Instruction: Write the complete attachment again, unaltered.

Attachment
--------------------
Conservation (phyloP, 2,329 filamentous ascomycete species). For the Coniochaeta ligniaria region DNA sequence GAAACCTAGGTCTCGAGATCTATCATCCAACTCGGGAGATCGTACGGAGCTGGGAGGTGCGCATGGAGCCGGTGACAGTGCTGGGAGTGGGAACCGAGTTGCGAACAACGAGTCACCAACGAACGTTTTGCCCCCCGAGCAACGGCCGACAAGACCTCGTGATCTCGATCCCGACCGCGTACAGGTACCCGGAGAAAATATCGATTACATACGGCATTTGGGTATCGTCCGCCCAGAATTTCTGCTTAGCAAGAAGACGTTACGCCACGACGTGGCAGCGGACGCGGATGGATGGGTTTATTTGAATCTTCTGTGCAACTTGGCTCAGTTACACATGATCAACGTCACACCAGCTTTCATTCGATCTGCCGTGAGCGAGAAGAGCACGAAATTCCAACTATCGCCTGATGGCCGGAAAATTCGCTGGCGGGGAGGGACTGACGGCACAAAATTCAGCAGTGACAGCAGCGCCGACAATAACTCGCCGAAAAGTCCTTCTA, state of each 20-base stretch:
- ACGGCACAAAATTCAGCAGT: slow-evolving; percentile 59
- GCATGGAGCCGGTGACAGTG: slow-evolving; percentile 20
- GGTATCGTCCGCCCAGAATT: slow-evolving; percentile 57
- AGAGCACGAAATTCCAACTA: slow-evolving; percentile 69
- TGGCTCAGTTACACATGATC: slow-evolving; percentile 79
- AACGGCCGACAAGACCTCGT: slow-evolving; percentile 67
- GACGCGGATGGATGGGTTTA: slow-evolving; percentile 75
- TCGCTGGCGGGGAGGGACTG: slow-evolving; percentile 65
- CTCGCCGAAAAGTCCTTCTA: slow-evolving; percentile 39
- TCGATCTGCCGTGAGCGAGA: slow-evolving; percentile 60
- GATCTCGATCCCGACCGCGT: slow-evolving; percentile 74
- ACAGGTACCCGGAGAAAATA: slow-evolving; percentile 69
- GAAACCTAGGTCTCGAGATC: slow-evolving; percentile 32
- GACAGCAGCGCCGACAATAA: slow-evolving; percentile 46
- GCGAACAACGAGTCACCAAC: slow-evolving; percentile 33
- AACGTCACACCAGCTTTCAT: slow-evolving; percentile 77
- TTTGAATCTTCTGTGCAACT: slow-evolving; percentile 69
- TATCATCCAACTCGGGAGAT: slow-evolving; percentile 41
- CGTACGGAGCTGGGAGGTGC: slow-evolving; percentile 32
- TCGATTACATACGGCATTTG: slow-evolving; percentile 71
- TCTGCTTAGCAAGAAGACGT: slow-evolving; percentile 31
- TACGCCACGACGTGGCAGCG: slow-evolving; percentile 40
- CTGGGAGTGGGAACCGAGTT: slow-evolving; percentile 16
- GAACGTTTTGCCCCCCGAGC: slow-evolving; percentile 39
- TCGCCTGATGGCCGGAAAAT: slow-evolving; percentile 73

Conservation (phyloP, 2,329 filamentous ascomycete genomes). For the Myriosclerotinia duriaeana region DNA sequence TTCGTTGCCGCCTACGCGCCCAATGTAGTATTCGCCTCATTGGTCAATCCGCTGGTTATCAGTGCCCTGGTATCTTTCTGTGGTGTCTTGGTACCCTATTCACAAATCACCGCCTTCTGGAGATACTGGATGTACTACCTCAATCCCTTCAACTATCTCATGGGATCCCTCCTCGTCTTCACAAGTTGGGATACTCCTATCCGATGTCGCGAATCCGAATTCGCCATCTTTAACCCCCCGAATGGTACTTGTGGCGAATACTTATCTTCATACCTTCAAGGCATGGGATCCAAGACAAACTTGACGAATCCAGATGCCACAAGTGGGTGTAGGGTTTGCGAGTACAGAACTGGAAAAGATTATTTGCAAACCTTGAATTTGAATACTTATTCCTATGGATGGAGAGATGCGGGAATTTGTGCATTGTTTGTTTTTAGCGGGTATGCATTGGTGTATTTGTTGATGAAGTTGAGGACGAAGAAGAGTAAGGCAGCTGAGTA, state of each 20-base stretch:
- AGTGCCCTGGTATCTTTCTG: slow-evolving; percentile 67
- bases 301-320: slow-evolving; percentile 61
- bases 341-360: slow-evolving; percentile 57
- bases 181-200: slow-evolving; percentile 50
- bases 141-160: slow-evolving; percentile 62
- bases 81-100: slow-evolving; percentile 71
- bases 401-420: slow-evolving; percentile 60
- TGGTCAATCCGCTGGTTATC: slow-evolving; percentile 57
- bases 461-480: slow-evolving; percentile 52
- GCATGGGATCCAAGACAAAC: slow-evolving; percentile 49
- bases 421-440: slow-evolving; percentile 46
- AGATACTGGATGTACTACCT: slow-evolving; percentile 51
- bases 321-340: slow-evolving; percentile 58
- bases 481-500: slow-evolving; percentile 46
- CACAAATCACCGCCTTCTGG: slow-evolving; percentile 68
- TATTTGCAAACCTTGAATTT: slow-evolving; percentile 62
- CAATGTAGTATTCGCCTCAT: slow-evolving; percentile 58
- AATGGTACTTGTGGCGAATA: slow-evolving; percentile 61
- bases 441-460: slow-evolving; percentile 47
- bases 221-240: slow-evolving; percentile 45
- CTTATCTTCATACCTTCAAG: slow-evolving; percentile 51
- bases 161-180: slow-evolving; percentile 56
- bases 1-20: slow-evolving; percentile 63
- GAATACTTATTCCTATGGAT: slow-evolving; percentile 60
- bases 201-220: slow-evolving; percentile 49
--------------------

Conservation (phyloP, 2,329 filamentous ascomycete species). For the Coniochaeta ligniaria region DNA sequence GAAACCTAGGTCTCGAGATCTATCATCCAACTCGGGAGATCGTACGGAGCTGGGAGGTGCGCATGGAGCCGGTGACAGTGCTGGGAGTGGGAACCGAGTTGCGAACAACGAGTCACCAACGAACGTTTTGCCCCCCGAGCAACGGCCGACAAGACCTCGTGATCTCGATCCCGACCGCGTACAGGTACCCGGAGAAAATATCGATTACATACGGCATTTGGGTATCGTCCGCCCAGAATTTCTGCTTAGCAAGAAGACGTTACGCCACGACGTGGCAGCGGACGCGGATGGATGGGTTTATTTGAATCTTCTGTGCAACTTGGCTCAGTTACACATGATCAACGTCACACCAGCTTTCATTCGATCTGCCGTGAGCGAGAAGAGCACGAAATTCCAACTATCGCCTGATGGCCGGAAAATTCGCTGGCGGGGAGGGACTGACGGCACAAAATTCAGCAGTGACAGCAGCGCCGACAATAACTCGCCGAAAAGTCCTTCTA, state of each 20-base stretch:
- ACGGCACAAAATTCAGCAGT: slow-evolving; percentile 59
- GCATGGAGCCGGTGACAGTG: slow-evolving; percentile 20
- GGTATCGTCCGCCCAGAATT: slow-evolving; percentile 57
- AGAGCACGAAATTCCAACTA: slow-evolving; percentile 69
- TGGCTCAGTTACACATGATC: slow-evolving; percentile 79
- AACGGCCGACAAGACCTCGT: slow-evolving; percentile 67
- GACGCGGATGGATGGGTTTA: slow-evolving; percentile 75
- TCGCTGGCGGGGAGGGACTG: slow-evolving; percentile 65
- CTCGCCGAAAAGTCCTTCTA: slow-evolving; percentile 39
- TCGATCTGCCGTGAGCGAGA: slow-evolving; percentile 60
- GATCTCGATCCCGACCGCGT: slow-evolving; percentile 74
- ACAGGTACCCGGAGAAAATA: slow-evolving; percentile 69
- GAAACCTAGGTCTCGAGATC: slow-evolving; percentile 32
- GACAGCAGCGCCGACAATAA: slow-evolving; percentile 46
- GCGAACAACGAGTCACCAAC: slow-evolving; percentile 33
- AACGTCACACCAGCTTTCAT: slow-evolving; percentile 77
- TTTGAATCTTCTGTGCAACT: slow-evolving; percentile 69
- TATCATCCAACTCGGGAGAT: slow-evolving; percentile 41
- CGTACGGAGCTGGGAGGTGC: slow-evolving; percentile 32
- TCGATTACATACGGCATTTG: slow-evolving; percentile 71
- TCTGCTTAGCAAGAAGACGT: slow-evolving; percentile 31
- TACGCCACGACGTGGCAGCG: slow-evolving; percentile 40
- CTGGGAGTGGGAACCGAGTT: slow-evolving; percentile 16
- GAACGTTTTGCCCCCCGAGC: slow-evolving; percentile 39
- TCGCCTGATGGCCGGAAAAT: slow-evolving; percentile 73

Conservation (phyloP, 2,329 filamentous ascomycete genomes). For the Myriosclerotinia duriaeana region DNA sequence TTCGTTGCCGCCTACGCGCCCAATGTAGTATTCGCCTCATTGGTCAATCCGCTGGTTATCAGTGCCCTGGTATCTTTCTGTGGTGTCTTGGTACCCTATTCACAAATCACCGCCTTCTGGAGATACTGGATGTACTACCTCAATCCCTTCAACTATCTCATGGGATCCCTCCTCGTCTTCACAAGTTGGGATACTCCTATCCGATGTCGCGAATCCGAATTCGCCATCTTTAACCCCCCGAATGGTACTTGTGGCGAATACTTATCTTCATACCTTCAAGGCATGGGATCCAAGACAAACTTGACGAATCCAGATGCCACAAGTGGGTGTAGGGTTTGCGAGTACAGAACTGGAAAAGATTATTTGCAAACCTTGAATTTGAATACTTATTCCTATGGATGGAGAGATGCGGGAATTTGTGCATTGTTTGTTTTTAGCGGGTATGCATTGGTGTATTTGTTGATGAAGTTGAGGACGAAGAAGAGTAAGGCAGCTGAGTA, state of each 20-base stretch:
- AGTGCCCTGGTATCTTTCTG: slow-evolving; percentile 67
- bases 301-320: slow-evolving; percentile 61
- bases 341-360: slow-evolving; percentile 57
- bases 181-200: slow-evolving; percentile 50
- bases 141-160: slow-evolving; percentile 62
- bases 81-100: slow-evolving; percentile 71
- bases 401-420: slow-evolving; percentile 60
- TGGTCAATCCGCTGGTTATC: slow-evolving; percentile 57
- bases 461-480: slow-evolving; percentile 52
- GCATGGGATCCAAGACAAAC: slow-evolving; percentile 49
- bases 421-440: slow-evolving; percentile 46
- AGATACTGGATGTACTACCT: slow-evolving; percentile 51
- bases 321-340: slow-evolving; percentile 58
- bases 481-500: slow-evolving; percentile 46
- CACAAATCACCGCCTTCTGG: slow-evolving; percentile 68
- TATTTGCAAACCTTGAATTT: slow-evolving; percentile 62
- CAATGTAGTATTCGCCTCAT: slow-evolving; percentile 58
- AATGGTACTTGTGGCGAATA: slow-evolving; percentile 61
- bases 441-460: slow-evolving; percentile 47
- bases 221-240: slow-evolving; percentile 45
- CTTATCTTCATACCTTCAAG: slow-evolving; percentile 51
- bases 161-180: slow-evolving; percentile 56
- bases 1-20: slow-evolving; percentile 63
- GAATACTTATTCCTATGGAT: slow-evolving; percentile 60
- bases 201-220: slow-evolving; percentile 49